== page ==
Animal products

 In the medium term, MED expects animal products to have slight majority in the structure of Russia's agricultural production with a share of 52%. Production of animal products is projected to grow by 10% in 2014 over 2010. MED believes that a significant price increase is unlikely given some global overproduction of certain animal products (poultry, milk) in 2012. The Ministry forecasts that in 2013-2014 prices for animal products may start outpacing inflation rates due to an increase in demand (for red meat and high quality dairy products), and also because of the rise in price of feed, should grain prices rise. Besides, according to MED, the upward trend in the global prices for animal products may increase, particularly in case of continued growth of energy prices.

Meat and Poultry Production

 MED estimates that production of livestock and poultry for slaughter (in slaughter weight) should grow by 4.9% in 2011, mainly due to production of poultry and pork benefiting from an expected decline in imports and consumption growth.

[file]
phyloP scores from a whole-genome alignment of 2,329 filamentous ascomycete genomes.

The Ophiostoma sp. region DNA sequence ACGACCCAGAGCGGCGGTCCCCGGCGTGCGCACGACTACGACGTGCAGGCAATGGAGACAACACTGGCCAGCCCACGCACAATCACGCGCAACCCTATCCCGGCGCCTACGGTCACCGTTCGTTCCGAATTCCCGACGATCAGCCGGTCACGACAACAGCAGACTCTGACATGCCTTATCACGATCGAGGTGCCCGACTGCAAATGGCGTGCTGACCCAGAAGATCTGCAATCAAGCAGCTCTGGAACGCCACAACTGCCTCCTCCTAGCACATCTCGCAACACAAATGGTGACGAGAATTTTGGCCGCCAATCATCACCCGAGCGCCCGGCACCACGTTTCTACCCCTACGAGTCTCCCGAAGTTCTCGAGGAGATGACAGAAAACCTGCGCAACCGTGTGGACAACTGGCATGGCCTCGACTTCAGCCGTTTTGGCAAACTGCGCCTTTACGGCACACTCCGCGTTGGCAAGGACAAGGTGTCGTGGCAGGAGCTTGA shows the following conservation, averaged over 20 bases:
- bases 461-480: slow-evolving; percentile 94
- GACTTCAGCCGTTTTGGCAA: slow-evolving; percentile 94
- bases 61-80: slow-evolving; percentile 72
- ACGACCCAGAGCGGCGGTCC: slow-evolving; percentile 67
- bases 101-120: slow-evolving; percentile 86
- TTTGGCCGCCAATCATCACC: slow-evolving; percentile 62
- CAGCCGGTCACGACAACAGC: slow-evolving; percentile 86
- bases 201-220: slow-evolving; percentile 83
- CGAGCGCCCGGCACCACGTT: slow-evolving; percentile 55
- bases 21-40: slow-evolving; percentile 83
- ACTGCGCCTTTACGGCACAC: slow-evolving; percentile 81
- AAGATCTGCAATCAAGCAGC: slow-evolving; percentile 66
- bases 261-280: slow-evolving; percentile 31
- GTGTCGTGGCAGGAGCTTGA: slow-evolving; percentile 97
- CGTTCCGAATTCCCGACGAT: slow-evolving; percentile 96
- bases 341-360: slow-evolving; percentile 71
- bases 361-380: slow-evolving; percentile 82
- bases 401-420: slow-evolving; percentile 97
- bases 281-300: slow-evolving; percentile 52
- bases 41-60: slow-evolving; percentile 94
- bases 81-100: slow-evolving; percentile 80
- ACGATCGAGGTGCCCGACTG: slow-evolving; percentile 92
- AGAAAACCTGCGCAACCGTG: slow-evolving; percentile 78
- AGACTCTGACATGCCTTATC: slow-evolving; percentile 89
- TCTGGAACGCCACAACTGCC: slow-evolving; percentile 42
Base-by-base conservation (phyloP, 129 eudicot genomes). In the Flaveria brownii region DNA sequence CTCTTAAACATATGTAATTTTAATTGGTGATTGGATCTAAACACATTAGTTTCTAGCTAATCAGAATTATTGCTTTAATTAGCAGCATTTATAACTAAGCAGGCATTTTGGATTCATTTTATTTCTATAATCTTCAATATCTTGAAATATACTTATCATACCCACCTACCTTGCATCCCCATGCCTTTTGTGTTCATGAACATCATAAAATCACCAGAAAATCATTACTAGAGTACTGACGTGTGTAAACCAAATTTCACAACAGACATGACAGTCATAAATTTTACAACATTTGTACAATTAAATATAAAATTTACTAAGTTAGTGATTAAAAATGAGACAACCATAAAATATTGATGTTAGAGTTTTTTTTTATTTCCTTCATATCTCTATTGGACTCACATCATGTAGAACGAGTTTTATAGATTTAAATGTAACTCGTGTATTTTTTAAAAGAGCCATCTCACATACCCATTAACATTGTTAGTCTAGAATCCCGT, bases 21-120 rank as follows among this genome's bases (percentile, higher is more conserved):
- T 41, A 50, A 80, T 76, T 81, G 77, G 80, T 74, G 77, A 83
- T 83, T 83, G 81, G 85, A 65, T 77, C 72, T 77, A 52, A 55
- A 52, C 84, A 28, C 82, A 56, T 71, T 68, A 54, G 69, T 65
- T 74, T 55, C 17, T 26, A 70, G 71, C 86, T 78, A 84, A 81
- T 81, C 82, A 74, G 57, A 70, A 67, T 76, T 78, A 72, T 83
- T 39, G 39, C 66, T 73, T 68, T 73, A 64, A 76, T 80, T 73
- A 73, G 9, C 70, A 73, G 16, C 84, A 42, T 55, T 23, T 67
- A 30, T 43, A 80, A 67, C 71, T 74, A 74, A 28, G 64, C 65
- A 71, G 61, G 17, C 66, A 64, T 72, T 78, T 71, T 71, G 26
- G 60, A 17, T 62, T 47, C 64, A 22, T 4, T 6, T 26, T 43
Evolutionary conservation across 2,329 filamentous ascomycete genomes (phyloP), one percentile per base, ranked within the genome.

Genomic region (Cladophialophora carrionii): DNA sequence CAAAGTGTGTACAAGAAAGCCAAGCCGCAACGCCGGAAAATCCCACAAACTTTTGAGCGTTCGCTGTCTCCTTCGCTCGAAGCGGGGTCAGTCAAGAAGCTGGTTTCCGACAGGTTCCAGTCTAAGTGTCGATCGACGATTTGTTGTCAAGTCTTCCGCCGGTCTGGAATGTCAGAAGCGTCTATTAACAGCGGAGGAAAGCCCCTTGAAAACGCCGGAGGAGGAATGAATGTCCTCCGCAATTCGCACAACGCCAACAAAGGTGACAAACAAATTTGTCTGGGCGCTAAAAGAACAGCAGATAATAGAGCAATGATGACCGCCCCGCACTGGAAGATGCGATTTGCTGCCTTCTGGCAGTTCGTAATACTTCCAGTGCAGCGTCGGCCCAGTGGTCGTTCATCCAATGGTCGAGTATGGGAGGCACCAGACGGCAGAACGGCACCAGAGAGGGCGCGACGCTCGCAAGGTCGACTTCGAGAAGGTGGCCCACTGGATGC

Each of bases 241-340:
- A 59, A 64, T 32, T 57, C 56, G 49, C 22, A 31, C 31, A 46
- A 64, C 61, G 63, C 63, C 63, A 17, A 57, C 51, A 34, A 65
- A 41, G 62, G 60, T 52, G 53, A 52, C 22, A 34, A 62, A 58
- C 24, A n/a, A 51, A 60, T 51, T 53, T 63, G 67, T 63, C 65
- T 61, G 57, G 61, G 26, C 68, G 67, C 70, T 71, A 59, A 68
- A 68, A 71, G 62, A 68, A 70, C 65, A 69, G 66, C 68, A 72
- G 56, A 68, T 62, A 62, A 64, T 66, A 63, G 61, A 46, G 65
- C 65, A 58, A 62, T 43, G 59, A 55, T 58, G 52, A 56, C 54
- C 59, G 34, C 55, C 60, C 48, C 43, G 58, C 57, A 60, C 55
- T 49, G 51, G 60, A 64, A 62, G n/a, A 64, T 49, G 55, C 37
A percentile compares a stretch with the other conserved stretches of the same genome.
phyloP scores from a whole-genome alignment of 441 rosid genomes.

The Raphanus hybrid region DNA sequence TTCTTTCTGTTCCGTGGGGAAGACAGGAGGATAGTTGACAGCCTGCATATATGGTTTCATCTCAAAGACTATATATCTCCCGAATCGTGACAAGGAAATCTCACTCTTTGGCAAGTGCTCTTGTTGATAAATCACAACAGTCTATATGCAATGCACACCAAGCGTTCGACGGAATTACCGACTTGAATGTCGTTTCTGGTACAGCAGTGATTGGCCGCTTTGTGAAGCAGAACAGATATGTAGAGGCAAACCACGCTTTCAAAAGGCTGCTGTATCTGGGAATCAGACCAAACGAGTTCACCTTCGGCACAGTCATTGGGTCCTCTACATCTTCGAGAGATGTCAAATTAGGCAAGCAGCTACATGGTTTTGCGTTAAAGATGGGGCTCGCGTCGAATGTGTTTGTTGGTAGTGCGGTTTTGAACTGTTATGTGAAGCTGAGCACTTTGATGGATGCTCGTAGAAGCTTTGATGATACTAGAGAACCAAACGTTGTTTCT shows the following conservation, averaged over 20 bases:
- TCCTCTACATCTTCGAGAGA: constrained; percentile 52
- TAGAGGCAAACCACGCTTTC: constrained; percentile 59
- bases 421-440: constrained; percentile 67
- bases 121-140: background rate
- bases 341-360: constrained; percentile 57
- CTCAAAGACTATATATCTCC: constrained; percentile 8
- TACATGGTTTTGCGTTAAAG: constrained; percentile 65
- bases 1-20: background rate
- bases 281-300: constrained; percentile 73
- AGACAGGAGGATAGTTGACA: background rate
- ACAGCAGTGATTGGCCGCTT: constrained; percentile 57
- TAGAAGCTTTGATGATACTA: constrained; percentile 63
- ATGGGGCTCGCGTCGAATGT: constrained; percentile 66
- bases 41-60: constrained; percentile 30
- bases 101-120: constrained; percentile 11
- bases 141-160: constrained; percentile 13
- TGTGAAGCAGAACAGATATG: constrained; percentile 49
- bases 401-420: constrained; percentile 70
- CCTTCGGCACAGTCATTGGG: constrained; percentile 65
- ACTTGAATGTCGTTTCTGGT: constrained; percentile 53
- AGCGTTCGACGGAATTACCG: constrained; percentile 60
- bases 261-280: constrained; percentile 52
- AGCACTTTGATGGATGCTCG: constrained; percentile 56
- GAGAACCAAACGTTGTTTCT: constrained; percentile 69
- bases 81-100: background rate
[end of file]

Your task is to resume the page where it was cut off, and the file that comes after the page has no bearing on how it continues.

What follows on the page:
The Ministry states that in the future, given the saturation of Russia's meat market, insufficient infrastructure and existing problems with sales, production growth in key subsectors of livestock production will slow down. In particular, production of poultry and pork in 2014 over 2010 should grow by 33% and 21%, respectively (for comparison, poultry production increased 1.8 times in 2010 over 2006, and pork - 1.4 times), and imports in its supply in 2014 will account for 17.3% versus 25% in 2010, for poultry - 8.3% versus 18.2%. Despite the recovery of consumer demand and significant government support, production of cattle is estimated to decrease by 2.3% in 2014 over 2010. Thus, the share of cattle in the structure of livestock and poultry production should be redistributed in favor of pork and poultry.